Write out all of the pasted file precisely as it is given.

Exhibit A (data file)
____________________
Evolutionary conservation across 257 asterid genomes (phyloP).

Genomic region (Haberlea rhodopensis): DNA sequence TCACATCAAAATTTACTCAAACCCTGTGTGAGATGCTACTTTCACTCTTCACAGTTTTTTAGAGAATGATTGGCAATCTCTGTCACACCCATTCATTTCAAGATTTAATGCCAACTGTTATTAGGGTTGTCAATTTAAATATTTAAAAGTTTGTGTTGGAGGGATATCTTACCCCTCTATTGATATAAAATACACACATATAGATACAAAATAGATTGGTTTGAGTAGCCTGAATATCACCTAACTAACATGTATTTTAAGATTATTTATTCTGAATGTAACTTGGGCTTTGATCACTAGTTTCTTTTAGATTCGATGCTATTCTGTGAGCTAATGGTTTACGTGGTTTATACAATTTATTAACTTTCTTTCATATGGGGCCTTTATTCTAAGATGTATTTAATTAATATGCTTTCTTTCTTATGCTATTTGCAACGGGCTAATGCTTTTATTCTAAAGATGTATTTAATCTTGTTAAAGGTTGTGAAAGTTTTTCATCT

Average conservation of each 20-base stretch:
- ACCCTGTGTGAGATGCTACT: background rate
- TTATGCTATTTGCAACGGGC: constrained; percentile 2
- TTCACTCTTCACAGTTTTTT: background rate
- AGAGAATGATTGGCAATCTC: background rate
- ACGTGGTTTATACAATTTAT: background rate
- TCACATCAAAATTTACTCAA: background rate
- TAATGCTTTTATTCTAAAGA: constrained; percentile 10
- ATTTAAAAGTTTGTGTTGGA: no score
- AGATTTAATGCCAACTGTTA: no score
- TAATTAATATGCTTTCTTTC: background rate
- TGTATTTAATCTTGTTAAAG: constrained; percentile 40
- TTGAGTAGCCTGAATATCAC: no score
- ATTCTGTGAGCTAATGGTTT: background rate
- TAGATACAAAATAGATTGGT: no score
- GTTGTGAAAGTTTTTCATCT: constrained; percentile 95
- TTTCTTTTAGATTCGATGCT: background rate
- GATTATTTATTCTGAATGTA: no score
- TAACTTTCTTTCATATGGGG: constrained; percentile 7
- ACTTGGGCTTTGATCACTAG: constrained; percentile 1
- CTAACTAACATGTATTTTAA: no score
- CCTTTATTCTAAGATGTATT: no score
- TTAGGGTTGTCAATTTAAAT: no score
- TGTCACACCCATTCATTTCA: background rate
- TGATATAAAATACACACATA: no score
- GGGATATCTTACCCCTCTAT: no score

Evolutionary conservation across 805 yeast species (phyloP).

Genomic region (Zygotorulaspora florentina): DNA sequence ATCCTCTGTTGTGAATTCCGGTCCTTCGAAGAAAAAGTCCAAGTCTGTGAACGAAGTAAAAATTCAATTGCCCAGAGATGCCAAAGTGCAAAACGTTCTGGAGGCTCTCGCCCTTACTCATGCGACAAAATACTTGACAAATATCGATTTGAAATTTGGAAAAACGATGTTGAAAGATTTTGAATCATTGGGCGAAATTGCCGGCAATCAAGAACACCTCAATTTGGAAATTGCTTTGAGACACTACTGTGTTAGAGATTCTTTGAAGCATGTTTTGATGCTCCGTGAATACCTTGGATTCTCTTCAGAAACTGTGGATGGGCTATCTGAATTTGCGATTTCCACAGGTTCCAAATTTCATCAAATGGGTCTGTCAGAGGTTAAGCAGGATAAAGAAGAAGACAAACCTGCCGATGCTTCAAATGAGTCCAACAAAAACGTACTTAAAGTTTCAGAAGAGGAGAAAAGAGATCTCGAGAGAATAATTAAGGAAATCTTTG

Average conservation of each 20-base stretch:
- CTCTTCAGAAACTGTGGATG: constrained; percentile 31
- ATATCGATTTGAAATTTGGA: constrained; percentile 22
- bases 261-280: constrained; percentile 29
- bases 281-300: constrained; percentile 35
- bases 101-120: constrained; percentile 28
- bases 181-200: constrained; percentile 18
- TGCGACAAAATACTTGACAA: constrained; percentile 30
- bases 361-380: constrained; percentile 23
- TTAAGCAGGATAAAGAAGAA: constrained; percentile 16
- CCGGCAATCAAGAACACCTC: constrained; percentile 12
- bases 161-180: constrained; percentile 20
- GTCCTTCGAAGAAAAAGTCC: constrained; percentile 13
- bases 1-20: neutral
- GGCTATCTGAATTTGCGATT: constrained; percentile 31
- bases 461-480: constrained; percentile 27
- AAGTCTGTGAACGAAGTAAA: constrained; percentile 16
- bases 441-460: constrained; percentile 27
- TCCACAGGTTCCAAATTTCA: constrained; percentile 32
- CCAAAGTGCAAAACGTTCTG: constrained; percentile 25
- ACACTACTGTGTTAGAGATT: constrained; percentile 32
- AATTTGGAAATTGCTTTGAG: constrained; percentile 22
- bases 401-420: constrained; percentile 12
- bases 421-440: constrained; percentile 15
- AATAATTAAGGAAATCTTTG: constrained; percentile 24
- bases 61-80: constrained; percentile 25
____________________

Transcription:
Evolutionary conservation across 257 asterid genomes (phyloP).

Genomic region (Haberlea rhodopensis): DNA sequence TCACATCAAAATTTACTCAAACCCTGTGTGAGATGCTACTTTCACTCTTCACAGTTTTTTAGAGAATGATTGGCAATCTCTGTCACACCCATTCATTTCAAGATTTAATGCCAACTGTTATTAGGGTTGTCAATTTAAATATTTAAAAGTTTGTGTTGGAGGGATATCTTACCCCTCTATTGATATAAAATACACACATATAGATACAAAATAGATTGGTTTGAGTAGCCTGAATATCACCTAACTAACATGTATTTTAAGATTATTTATTCTGAATGTAACTTGGGCTTTGATCACTAGTTTCTTTTAGATTCGATGCTATTCTGTGAGCTAATGGTTTACGTGGTTTATACAATTTATTAACTTTCTTTCATATGGGGCCTTTATTCTAAGATGTATTTAATTAATATGCTTTCTTTCTTATGCTATTTGCAACGGGCTAATGCTTTTATTCTAAAGATGTATTTAATCTTGTTAAAGGTTGTGAAAGTTTTTCATCT

Average conservation of each 20-base stretch:
- ACCCTGTGTGAGATGCTACT: background rate
- TTATGCTATTTGCAACGGGC: constrained; percentile 2
- TTCACTCTTCACAGTTTTTT: background rate
- AGAGAATGATTGGCAATCTC: background rate
- ACGTGGTTTATACAATTTAT: background rate
- TCACATCAAAATTTACTCAA: background rate
- TAATGCTTTTATTCTAAAGA: constrained; percentile 10
- ATTTAAAAGTTTGTGTTGGA: no score
- AGATTTAATGCCAACTGTTA: no score
- TAATTAATATGCTTTCTTTC: background rate
- TGTATTTAATCTTGTTAAAG: constrained; percentile 40
- TTGAGTAGCCTGAATATCAC: no score
- ATTCTGTGAGCTAATGGTTT: background rate
- TAGATACAAAATAGATTGGT: no score
- GTTGTGAAAGTTTTTCATCT: constrained; percentile 95
- TTTCTTTTAGATTCGATGCT: background rate
- GATTATTTATTCTGAATGTA: no score
- TAACTTTCTTTCATATGGGG: constrained; percentile 7
- ACTTGGGCTTTGATCACTAG: constrained; percentile 1
- CTAACTAACATGTATTTTAA: no score
- CCTTTATTCTAAGATGTATT: no score
- TTAGGGTTGTCAATTTAAAT: no score
- TGTCACACCCATTCATTTCA: background rate
- TGATATAAAATACACACATA: no score
- GGGATATCTTACCCCTCTAT: no score

Evolutionary conservation across 805 yeast species (phyloP).

Genomic region (Zygotorulaspora florentina): DNA sequence ATCCTCTGTTGTGAATTCCGGTCCTTCGAAGAAAAAGTCCAAGTCTGTGAACGAAGTAAAAATTCAATTGCCCAGAGATGCCAAAGTGCAAAACGTTCTGGAGGCTCTCGCCCTTACTCATGCGACAAAATACTTGACAAATATCGATTTGAAATTTGGAAAAACGATGTTGAAAGATTTTGAATCATTGGGCGAAATTGCCGGCAATCAAGAACACCTCAATTTGGAAATTGCTTTGAGACACTACTGTGTTAGAGATTCTTTGAAGCATGTTTTGATGCTCCGTGAATACCTTGGATTCTCTTCAGAAACTGTGGATGGGCTATCTGAATTTGCGATTTCCACAGGTTCCAAATTTCATCAAATGGGTCTGTCAGAGGTTAAGCAGGATAAAGAAGAAGACAAACCTGCCGATGCTTCAAATGAGTCCAACAAAAACGTACTTAAAGTTTCAGAAGAGGAGAAAAGAGATCTCGAGAGAATAATTAAGGAAATCTTTG

Average conservation of each 20-base stretch:
- CTCTTCAGAAACTGTGGATG: constrained; percentile 31
- ATATCGATTTGAAATTTGGA: constrained; percentile 22
- bases 261-280: constrained; percentile 29
- bases 281-300: constrained; percentile 35
- bases 101-120: constrained; percentile 28
- bases 181-200: constrained; percentile 18
- TGCGACAAAATACTTGACAA: constrained; percentile 30
- bases 361-380: constrained; percentile 23
- TTAAGCAGGATAAAGAAGAA: constrained; percentile 16
- CCGGCAATCAAGAACACCTC: constrained; percentile 12
- bases 161-180: constrained; percentile 20
- GTCCTTCGAAGAAAAAGTCC: constrained; percentile 13
- bases 1-20: neutral
- GGCTATCTGAATTTGCGATT: constrained; percentile 31
- bases 461-480: constrained; percentile 27
- AAGTCTGTGAACGAAGTAAA: constrained; percentile 16
- bases 441-460: constrained; percentile 27
- TCCACAGGTTCCAAATTTCA: constrained; percentile 32
- CCAAAGTGCAAAACGTTCTG: constrained; percentile 25
- ACACTACTGTGTTAGAGATT: constrained; percentile 32
- AATTTGGAAATTGCTTTGAG: constrained; percentile 22
- bases 401-420: constrained; percentile 12
- bases 421-440: constrained; percentile 15
- AATAATTAAGGAAATCTTTG: constrained; percentile 24
- bases 61-80: constrained; percentile 25